winemaking process

Winemaking process: How is the wine made?

Winemaking is an art, starting from the selection of grapes, harvesting them at the right time, fermenting them for the correct time, and finally bottling and releasing them. The whole winemaking process involves a lot of effort and patience and the result is shown in the quality of the wine output. The study of wine and winemaking is known as Oenology and the winemaker is known as the vintner.

The first and foremost step in the winemaking process is the selection of grapes. Not all wines are made from grapes. We also have wines made from honey, known as the mead wine and there are fruit wines made from different varieties of fruits. For example, we have orange wine where the wine is made from orange juice instead of grape juice. Fruit wines are alcoholic beverages made from different fruits other than grapes. Fruit wines are popular wines made from the home winemaking process.


Though wines are made from different ingredients, grapes are the main source of the traditional winemaking process. The process of cultivating and harvesting grapes is known as viticulture and we have many different varieties of grapes. The selection of grapes and their fermentation changes with the type of wine produced. Hence the red winemaking process is different from the white winemaking process.

Winemaking process step by step

Winemaking process is divided into the following series of steps,







Let us see all these steps in detail,


Viticulture or winegrowing is the basis of the winemaking process, the vintners consider various factors while growing the grapes, like,

1.Looking for the pests and diseases which have a serious effect on the yield of the vines.

2.Checking the ripeness level of the grapes, when to harvest the grapes and how long they should be remaining on the vine plays an important role in the winemaking process. Again this decision is taken by the vintner after discussing with the winemaker about the style of the wine.For example, Sweet wines need the grapes to stay for a longer period of time on the vines.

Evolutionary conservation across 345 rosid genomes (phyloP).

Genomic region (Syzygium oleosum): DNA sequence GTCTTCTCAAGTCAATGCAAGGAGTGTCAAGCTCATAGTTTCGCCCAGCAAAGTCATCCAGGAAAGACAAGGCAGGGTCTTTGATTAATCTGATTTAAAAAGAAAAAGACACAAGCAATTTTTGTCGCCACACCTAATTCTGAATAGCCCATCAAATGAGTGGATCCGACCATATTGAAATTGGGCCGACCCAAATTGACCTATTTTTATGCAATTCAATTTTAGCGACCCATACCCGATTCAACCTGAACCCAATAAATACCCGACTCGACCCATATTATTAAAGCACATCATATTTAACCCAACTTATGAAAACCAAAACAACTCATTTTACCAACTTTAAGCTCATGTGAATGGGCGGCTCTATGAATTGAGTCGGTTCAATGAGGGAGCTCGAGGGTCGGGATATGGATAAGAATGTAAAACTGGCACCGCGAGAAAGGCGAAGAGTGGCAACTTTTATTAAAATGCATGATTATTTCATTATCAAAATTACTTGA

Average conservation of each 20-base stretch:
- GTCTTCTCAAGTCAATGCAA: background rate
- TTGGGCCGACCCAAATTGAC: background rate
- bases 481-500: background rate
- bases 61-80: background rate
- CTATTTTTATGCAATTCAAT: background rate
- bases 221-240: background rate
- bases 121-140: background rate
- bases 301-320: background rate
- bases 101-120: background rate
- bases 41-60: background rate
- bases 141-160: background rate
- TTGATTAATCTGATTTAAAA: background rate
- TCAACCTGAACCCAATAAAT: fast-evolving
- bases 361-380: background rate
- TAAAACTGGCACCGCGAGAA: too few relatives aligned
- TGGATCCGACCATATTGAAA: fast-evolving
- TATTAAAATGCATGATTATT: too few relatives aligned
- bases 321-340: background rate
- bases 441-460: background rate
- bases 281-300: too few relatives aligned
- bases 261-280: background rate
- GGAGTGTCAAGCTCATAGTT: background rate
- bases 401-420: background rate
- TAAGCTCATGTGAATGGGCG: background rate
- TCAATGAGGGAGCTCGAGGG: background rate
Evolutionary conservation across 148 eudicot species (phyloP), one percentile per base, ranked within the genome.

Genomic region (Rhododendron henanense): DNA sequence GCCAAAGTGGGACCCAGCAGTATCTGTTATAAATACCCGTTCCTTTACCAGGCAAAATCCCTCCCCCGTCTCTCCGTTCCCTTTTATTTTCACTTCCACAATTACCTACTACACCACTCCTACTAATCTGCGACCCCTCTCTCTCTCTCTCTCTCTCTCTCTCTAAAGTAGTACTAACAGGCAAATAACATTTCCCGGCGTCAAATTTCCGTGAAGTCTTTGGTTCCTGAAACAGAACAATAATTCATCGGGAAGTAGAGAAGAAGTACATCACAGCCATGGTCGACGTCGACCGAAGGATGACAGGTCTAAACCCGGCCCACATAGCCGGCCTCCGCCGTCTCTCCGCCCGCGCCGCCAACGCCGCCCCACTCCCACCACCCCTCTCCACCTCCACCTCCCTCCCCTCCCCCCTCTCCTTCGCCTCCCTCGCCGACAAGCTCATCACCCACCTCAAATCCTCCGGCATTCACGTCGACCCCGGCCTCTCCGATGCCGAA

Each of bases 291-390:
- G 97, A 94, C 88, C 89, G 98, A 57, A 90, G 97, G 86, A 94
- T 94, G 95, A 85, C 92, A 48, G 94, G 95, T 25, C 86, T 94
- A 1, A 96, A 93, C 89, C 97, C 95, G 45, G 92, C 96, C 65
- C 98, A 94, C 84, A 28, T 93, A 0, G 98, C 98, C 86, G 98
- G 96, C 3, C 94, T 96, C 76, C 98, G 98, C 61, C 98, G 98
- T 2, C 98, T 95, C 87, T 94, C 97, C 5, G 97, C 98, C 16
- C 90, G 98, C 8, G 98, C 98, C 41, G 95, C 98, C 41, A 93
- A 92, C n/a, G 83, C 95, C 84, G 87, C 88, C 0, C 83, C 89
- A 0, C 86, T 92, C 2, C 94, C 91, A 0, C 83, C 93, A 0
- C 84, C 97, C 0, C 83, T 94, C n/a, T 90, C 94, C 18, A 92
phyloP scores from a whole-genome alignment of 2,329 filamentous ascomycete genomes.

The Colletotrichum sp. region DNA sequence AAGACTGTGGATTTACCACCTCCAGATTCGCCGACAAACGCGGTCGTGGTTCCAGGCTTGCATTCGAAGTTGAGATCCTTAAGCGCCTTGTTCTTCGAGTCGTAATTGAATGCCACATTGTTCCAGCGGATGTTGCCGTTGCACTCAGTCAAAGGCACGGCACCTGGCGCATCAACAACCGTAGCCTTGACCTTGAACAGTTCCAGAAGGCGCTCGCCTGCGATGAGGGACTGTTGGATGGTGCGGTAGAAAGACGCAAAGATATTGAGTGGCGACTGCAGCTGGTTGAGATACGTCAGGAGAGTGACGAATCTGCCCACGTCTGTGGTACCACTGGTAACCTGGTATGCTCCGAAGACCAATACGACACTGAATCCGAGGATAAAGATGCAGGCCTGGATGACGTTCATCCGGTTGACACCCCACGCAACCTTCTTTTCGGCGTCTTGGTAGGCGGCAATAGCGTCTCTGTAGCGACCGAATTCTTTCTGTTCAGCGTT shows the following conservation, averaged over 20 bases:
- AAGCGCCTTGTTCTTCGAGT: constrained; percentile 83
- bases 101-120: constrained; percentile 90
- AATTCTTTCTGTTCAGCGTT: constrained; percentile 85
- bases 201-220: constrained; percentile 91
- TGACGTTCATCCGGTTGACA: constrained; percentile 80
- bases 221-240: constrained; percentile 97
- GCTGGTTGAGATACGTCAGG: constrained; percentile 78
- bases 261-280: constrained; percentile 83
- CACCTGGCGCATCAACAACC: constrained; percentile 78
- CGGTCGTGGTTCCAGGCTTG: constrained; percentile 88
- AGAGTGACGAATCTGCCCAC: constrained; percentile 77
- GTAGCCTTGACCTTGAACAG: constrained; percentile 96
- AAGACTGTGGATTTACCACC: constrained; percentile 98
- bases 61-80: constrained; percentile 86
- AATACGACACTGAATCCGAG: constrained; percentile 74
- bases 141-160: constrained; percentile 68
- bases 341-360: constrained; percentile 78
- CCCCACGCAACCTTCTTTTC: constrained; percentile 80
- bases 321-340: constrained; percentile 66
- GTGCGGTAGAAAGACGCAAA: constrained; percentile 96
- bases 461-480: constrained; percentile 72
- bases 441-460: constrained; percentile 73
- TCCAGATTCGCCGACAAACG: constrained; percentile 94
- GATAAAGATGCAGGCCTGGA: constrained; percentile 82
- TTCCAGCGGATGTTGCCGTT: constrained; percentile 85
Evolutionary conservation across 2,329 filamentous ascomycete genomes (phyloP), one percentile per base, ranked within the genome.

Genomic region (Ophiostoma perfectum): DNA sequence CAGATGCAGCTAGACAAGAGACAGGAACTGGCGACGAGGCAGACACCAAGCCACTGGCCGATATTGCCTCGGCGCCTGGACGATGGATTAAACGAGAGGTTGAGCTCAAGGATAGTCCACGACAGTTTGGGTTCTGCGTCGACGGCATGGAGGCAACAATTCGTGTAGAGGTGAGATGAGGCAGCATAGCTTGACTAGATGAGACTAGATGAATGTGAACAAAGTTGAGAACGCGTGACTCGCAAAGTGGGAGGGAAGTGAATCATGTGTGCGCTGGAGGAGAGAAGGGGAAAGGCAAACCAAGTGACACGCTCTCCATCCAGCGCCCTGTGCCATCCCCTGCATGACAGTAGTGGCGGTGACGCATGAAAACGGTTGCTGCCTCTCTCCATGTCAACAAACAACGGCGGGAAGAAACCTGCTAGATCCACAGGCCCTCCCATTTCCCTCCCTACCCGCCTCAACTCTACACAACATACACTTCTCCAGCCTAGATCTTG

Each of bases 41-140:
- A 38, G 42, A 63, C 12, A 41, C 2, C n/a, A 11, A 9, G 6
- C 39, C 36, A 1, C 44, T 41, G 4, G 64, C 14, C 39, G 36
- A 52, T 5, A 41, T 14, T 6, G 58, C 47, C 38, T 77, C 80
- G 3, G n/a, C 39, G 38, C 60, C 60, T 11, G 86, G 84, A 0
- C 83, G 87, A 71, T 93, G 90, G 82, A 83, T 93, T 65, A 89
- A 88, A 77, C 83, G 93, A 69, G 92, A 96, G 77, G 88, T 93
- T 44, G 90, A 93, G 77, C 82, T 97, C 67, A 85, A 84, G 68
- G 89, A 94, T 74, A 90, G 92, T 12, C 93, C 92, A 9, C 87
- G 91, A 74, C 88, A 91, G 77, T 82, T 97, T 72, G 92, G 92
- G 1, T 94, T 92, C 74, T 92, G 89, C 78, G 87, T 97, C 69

3.Pruning the vines during winter months, removing the unwanted and unneeded branches and other tissues from the crop increasing productivity.

4.Removing the green and immature grapes from the clusters allows the other grapes to reach the ripening stage fully resulting in a healthy harvest, this process is known as Green harvest and is mainly used to improve the quality of the wine without getting diluted by unripe grapes.

Grape vines

Grapes are often found as clusters on the wines, some are long clusters that are lengthy and some are short clusters. The ripeness level also is different in different grapes, some clusters ripe evenly while in some other clusters each grapes’ ripeness is different from the other. Pollination and fertilization are the results of the formation of seeds in the grapes, and the seedless grapes are often used as raisins. Each plant yields approximately 100 to 200 grapes.

The skin of the grape plays a major role in the winemaking process. The thickness of the grapes varies with the variety. Some grapes like Cabernet Sauvignon, Merlot, Petite Sirah have thick skin, while Pinot Noir, Cabernet Franc, and Sangiovese have thin skin. Grape skins have high tannins in them. A small number of tannins are also present in the grape must. Tannins play an important role in the aging of the wine. They are good for health and are highly functional in making the color and structure of the wine.

Climate also has a significant effect on wine characteristics. According to sources grapes need a maximum of 1300 to 1500 sunlight hours for full development. Generally, warm summers are best for growing vines balancing the sugars and acids in the wine. Spring and fall seasons are not recommended as the rainfall and the weather during these seasons affect productivity and grapes are often spoiled with fungus attacks.

Grapes that are grown in warmer climates, often ripen fast resulting in sweeter wines with less acidity. Grapes from the cooler regions ripe early resulting in fresh wines with high acidic content.

The soil in which the grapes are grown has a significant effect on the quality of the wine. Soil near rivers has rich mineral content and the grapes grown are fertile resulting in the production of high-quality wine. Grapevines grown on the slopes and hillside terrains are the best compared to grapes grown on flat terrain, the reason being the uniformity of the sunshine over all the grapes and the soil also gets protected from getting over moist.

Slope vineyard

How many grapes are used for making wine?

winemaking process grapes

Harvesting Methods

Wine characteristics are determined by the grape quality and the variety that is cultivated by the vintner. There are many varieties of grapes that are used in the winemaking process.

A varietal wine is a wine that is developed with one single available grape variety and that name is shown on the wine label. However wines are also made by blending two varieties of grapes from the same harvest, the result is the fine blend wine. For example, the sparkling wines are often a blend of  Pinot Noir, Chardonnay, and the Pinot Meunier grapes.

The time of the harvest is often left with the winemaker and his choice of the style of the wine,

Based on his decision and based on the level of ripening, the grapes are harvested for the proper balance of sugars, acids, and, tannins.